The sort of meditation God had in mind was not Eastern meditation. He has made it clear that His people are not to adopt pagan practices and those who do are out of His will. The purpose of eastern-style meditation is to “seek the God within.” That’s pantheism, brethren. People who hold this view believe that God is all and all is God. “A tree is God, a rock is God, an animal is God, the sky is God, the sun is God, you are God, etc.” The biblical view is that God is separate from His creation.  Genesis 1:1-30

More on biblical meditation in a moment, but first…

Sit Still!

Psalm 46:10 says, “Be still and know that I am God.” There’s been a huge misunderstanding in the Christian community as to what this verse means.

Click to continue reading this Berean Reseach article

12 Steps “certainly not from God” says T.A. McMahon

My Word Like Fire

A.A. co-founder Bill Wilson  “had an experience (which he viewed as spiritual enlightenment) that convinced him that only ‘a Power greater than’ himself could keep him sober. Attempting to understand his mystical experience, he was led into spiritism, a form of divination condemned in the Scriptures. His official biography indicates that the content of the 12-Steps principles came to him ‘rapidly’ through spirit communication. Certainly not from God.”  writes The Berean Call’s T.A. McMahon. Read The Berean Call article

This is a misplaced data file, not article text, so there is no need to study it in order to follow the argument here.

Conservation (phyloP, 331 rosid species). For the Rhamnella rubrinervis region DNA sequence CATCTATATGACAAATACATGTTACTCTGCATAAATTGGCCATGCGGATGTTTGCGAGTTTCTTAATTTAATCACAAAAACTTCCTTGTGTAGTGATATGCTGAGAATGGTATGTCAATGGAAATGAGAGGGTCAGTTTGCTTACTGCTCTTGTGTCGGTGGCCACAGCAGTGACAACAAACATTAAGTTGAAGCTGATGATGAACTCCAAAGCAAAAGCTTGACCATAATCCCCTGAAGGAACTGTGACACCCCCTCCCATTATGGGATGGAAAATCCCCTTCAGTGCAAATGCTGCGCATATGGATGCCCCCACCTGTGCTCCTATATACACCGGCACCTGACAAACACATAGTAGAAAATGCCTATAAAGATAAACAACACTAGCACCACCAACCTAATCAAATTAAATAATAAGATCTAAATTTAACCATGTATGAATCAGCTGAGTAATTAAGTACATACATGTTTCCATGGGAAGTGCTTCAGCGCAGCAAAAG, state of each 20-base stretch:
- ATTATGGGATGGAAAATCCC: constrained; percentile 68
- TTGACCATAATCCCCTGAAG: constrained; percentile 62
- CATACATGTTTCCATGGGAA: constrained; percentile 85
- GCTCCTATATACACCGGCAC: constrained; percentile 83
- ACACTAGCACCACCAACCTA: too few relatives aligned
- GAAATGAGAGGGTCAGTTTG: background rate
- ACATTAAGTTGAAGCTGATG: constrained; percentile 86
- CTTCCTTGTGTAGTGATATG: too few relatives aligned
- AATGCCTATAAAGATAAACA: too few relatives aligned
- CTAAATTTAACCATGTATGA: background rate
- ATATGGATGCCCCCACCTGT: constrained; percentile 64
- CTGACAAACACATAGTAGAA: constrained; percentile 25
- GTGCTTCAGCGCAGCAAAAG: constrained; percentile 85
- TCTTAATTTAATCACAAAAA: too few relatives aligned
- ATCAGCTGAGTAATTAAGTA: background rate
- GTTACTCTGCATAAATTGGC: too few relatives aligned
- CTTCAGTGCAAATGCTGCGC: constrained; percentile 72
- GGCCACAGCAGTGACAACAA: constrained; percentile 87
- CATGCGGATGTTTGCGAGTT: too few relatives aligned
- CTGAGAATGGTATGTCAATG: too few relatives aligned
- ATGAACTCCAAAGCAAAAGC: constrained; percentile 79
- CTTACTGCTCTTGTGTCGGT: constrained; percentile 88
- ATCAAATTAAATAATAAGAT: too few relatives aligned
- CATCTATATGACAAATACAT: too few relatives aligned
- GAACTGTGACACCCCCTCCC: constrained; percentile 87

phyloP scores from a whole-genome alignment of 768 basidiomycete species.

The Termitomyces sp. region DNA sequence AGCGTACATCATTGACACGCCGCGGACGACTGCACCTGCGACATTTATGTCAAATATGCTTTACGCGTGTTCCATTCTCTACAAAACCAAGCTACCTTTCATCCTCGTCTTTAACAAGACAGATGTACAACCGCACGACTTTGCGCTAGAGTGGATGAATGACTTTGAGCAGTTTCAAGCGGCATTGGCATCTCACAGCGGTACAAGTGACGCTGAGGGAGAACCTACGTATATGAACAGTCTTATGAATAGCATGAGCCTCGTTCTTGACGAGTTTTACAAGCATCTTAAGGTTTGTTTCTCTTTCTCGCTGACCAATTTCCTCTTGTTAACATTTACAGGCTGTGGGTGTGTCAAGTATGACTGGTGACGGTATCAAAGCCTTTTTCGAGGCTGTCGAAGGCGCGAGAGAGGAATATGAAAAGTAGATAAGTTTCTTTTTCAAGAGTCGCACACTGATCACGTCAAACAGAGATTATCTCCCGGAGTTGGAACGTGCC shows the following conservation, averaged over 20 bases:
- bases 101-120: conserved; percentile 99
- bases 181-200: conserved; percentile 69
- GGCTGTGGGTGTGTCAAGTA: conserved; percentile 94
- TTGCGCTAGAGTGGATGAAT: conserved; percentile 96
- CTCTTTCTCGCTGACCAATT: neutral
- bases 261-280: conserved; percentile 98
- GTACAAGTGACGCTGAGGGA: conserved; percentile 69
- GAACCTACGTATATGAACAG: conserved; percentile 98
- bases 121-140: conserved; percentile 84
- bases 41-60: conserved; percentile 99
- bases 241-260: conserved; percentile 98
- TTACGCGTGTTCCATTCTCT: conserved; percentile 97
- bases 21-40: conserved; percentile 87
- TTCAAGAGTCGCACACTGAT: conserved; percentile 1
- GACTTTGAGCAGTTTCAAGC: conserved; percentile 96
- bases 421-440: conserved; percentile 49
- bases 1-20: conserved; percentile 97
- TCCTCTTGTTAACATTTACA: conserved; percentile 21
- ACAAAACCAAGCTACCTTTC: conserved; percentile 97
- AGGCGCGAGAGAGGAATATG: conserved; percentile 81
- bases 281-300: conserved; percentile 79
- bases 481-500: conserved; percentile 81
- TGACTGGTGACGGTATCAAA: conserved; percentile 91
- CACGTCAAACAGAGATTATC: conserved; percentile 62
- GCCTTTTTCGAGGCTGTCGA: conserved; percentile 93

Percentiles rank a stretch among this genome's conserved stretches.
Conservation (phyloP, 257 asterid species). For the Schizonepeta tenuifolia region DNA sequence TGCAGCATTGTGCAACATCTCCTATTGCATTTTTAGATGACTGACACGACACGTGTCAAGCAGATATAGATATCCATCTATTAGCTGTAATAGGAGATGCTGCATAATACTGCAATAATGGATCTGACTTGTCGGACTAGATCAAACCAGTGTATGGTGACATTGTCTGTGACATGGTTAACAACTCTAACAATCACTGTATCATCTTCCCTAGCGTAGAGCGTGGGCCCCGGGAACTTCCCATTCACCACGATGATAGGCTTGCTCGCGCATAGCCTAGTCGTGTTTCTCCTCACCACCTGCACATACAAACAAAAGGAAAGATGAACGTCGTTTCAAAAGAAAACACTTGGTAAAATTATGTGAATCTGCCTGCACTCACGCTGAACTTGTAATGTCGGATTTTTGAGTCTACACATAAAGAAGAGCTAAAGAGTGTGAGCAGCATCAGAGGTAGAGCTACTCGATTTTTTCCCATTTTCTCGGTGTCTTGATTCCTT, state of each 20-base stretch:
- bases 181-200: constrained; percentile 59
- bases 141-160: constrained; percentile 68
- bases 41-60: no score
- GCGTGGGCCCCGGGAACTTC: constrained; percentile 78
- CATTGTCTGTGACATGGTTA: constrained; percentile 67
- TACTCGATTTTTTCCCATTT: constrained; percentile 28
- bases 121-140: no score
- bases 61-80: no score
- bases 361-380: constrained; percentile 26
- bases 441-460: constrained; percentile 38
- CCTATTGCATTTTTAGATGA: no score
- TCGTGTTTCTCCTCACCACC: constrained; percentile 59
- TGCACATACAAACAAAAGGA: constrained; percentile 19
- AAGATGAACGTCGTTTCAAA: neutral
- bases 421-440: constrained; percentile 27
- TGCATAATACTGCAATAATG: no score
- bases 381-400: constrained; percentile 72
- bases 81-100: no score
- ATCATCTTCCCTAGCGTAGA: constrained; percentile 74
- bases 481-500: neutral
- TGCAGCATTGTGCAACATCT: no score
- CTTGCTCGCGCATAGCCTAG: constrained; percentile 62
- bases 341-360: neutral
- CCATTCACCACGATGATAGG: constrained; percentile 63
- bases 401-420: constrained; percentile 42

View original post

Published in: on February 3, 2016 at 1:30 am  Leave a Comment  

The Bill Johnson Cornucopia of False Teaching, Bible Twisting and General Absurdity

Over at The Messed Up Church we are offered: “Here are a whole bunch of articles from different Christians from various theological and denominational backgrounds who all agree on the very un-Biblical and downright dangerous beliefs of Bill Johnson”…